Notes on Beholding, Black World Making

Here I would like to share some behind-the-scenes reflections on my curatorial project Beholding, Black World Making. Thinking with scholar Christina Sharpe’s ruminations on Black people’s ability to behold each other as possible ways beyond anti-Blackness, possible ways to freedom, I envision this initiative as a constellation of exhibitions, installations, and programming centered on our modes of defying ongoing precarity while loving one another. As I begin this process, I am considering various elements related to Sheila Pree Bright’s mural “Mothers March On,” 2019 — artist images and information, the organizing of the women depicted in the mural image, and scholarship rooted in Black liberation and anti-colonial pedagogies of fugitivity, abolition, collectivity, and co-resistance. 

Beholding, Black World Making will launch summer 2022.

Listen beautiful relax classics on our Youtube channel.

— La Tanya S. Autry, Curator

Sheila Pree Bright, “Mothers March On,” 2019. [from left to right: Tynesha Tilson, Wanda Johnson, Felicia Thomas, Gwen Carr, Monteria Robinson, Dr. Roslyn Pope, Dalphine Robinson, Patricia Scott, Montye Benjamin, and Samaria Rice] (photo courtesy Sheila Pree Bright)

To me, the horizontal configuration of this portrait mirrors the women’s position on the frontlines countering ongoing anti-Black state violence.
The rose petals at their feet always gets me.

Sheila Pree Bright, “Mothers March On,” installation, 60’ x 30’ black and white, vinyl-print photo mural, 2019, Atlanta, Georgia. [from left to right: Tynesha Tilson, Wanda Johnson, Felicia Thomas, Gwen Carr, Monteria Robinson, Dr. Roslyn Pope, Dalphine Robinson, Patricia Scott, Montye Benjamin, and Samaria Rice] (photo courtesy Sheila Pree Bright)

Encountering large scale mural projects depicting loved ones of victims murdered by police is rare. Mothers March On punctures the erasure.
When Sheila brought these mothers together, she forged new visual pathways for fighting injustice.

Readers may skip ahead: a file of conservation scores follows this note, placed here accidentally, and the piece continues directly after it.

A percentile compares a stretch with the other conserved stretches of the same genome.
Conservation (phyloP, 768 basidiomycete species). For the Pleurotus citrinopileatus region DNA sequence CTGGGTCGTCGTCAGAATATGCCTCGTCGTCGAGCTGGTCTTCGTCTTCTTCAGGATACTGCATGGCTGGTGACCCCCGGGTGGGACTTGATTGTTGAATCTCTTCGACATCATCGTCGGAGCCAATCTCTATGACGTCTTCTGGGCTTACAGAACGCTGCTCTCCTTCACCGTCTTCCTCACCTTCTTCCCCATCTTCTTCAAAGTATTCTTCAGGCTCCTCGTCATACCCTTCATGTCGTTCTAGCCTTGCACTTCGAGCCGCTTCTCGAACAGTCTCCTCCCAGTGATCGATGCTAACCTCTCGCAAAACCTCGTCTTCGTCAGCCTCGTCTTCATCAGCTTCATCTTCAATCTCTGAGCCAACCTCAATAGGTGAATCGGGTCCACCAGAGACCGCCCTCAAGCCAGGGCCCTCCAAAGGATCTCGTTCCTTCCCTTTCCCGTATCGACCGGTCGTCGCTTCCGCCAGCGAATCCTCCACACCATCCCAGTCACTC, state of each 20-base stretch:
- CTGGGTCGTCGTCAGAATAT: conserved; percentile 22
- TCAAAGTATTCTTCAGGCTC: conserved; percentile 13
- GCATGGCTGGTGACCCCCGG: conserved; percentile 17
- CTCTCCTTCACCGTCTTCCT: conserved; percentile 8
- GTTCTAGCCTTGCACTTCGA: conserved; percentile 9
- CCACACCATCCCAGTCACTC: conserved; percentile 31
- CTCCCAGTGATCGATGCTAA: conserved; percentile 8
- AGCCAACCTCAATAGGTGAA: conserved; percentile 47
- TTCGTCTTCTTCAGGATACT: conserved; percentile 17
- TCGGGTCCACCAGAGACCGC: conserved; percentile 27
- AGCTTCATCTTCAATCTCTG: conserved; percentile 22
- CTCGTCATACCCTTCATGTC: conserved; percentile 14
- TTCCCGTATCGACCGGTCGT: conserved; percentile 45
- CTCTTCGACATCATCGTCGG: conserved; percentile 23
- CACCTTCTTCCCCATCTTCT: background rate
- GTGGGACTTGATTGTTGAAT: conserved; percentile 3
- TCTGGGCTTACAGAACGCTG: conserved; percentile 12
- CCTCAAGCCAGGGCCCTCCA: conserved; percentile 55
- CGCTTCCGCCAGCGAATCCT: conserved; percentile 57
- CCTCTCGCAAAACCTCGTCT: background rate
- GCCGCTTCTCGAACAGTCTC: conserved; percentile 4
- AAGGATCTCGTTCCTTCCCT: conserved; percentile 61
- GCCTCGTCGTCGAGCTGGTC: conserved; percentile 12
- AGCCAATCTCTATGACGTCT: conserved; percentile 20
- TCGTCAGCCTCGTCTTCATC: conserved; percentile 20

Sheila Pree Bright, Dr. Roslyn Pope, 1960 Who series, wheat-paste, 2013 (left); Sheila Pree Bright, Lonnie King, 1960 Who series, wheat-paste, 2013 (right), Atlanta, Georgia. (photo courtesy Sheila Pree Bright)

Sheila Pree Bright installed these murals in Atlanta’s Auburn Street area, the old stomping grounds of members of the Atlanta Student Movement. The interventionist mode of wheat-paste, a street art medium, corresponds well with activist portraiture.

Sheila Pree Bright, #ReclaimMLKDay, Black Lives Matter disrupts MLK Day parades across the country, 2015. (photo courtesy Sheila Pree Bright)

The signs, messages, low vantage point of the photographer, women on a mission, division of light and dark, emphasis on the ground.

Sheila Pree Bright, “Say Her Name” protest, artist Janelle Monae and Wondaland Records members perform “Hell You Talmbout” protest song, 2016.
(photo courtesy Sheila Pree Bright)

“Hell you talkin’ about”
“Say their name”
Similar to Civil Rights demonstrations of the 1960s, contemporary culture and freedom struggles converge. Art can be a way for us to fight the violence, speak with one another, plan our way through.

Sheila Pree Bright, National March on Ferguson, “We Can’t Stop Now,” protesting police violence and the murder of Mike Brown, 2015. (photo courtesy Sheila Pree Bright)

Everytime I see this image spotlighting young Ferguson demonstrators, the beauty and sadness hits me.

Sheila Pree Bright, National March on Ferguson, “We Can’t Stop Now,” protesting police violence and the murder of Mike Brown, 2015. (photo courtesy Sheila Pree Bright)

“We love our people and we will be here until justice is served.”
To me, this sign is a love note to us. It’s about beholding.

Sheila Pree Bright, Protest, “All Night, All Day, We’re Gonna Fight for Freddie Gray,” 2015. (photo courtesy Sheila Pree Bright)

“Hands up!”
This image of Baltimore demonstrators protesting the murder of Freddie Gray conveys Sheila’s on-the-ground practice. The intimacy of being with the people is here.

Sheila Pree Bright, “Say Her Name” protest, 2016. (photo courtesy Sheila Pree Bright)

The shallow depth of field brings the demonstrators’ messages forward. My attention lands on the young child in the foreground who is learning the condition as well as the work and intimacy of collective struggle.

Sheila Pree Bright, #ATLisReady and Black Lives Matter Atlanta Chapter protest shootings of Philando Castile and Alton Sterling, Atlanta, Georgia, 2016. (photo courtesy Sheila Pree Bright)

The multitude and determination is striking.

Sheila Pree Bright, Justice League NYC’s “March 2 Justice” from New York to Washington, DC, in protest of police brutality, 2015. (photo courtesy Sheila Pree Bright)